Imperial meadowEdit

During the reign of Empress Catherine I, the field was termed the "Meadow in front of the Summer Palace" (Russian: Луг перед Летним дворцом), and during the reigns of her successors Empress Anna and Empress Elizabeth, it became the site of their Summer Palaces, designed by Francesco Bartolomeo Rastrelli. Under Empress Anna, the land was used to host military exercises and parades for two weeks every autumn. After these parades the officers dined in the Summer Palace, while the soldiers ate on the meadow.[3] In February 1740 Empress Anna ordered repairs and improvements to the square, including the planting of trees and the removal of some buildings. Architect Mikhail Zemtsov designed 24 garden pavilions, and oversaw the laying out of new paths and tree planting carried out by Harmen van Bol'es and his apprentice Ilya Surmin. A fountain decorated with dragons, dolphins, and mascarons by Konrad Osner was placed in the centre of the square.[3] Further work took place in the early reign of Empress Elizabeth, with new walkways and tree planting.[2][4] The square became known as the "Promenade" (Russian: Променад), and it continued to house attractions and kiosks on public holidays.[3] It was still a popular location for the houses of the rich and powerful, with the former residence of the Duke of Holstein-Gottorp presented by Empress Elizabeth to her favourite, Alexei Razumovsky. Also with their houses here at this period were the court physician Jean Armand de Lestocq and the military commander Stepan Fyodorovich Apraksin.[3]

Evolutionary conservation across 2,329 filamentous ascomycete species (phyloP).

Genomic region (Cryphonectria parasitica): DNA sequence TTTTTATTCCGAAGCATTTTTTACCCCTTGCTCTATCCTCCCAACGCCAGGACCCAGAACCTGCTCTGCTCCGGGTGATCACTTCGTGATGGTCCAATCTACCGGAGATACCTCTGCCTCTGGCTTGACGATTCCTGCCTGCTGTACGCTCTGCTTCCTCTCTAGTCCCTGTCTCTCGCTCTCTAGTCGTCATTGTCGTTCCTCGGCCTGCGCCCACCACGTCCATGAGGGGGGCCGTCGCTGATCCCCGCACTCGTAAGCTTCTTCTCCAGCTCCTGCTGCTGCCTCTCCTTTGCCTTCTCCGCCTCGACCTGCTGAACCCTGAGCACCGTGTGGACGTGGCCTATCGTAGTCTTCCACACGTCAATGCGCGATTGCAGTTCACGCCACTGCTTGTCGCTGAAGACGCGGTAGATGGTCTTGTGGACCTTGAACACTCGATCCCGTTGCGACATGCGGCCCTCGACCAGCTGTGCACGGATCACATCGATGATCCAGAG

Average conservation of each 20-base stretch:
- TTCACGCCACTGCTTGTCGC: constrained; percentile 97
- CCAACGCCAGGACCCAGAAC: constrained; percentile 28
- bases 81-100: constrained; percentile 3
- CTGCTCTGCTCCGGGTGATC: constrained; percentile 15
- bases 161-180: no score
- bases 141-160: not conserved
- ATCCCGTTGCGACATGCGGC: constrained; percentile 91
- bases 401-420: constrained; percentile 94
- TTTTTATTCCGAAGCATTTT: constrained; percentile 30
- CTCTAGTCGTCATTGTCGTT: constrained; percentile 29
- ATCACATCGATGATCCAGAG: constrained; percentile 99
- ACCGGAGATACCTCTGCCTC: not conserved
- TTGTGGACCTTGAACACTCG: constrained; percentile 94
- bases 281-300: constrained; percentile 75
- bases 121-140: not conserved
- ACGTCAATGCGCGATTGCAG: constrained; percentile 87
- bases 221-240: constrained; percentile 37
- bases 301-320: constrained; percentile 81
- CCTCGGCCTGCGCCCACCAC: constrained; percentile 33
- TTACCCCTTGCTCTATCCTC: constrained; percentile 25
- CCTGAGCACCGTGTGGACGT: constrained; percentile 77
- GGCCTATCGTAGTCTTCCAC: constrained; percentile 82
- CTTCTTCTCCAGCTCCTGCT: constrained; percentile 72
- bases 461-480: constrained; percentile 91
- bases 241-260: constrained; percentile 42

Ice slides and other attractions on the field in the 1820s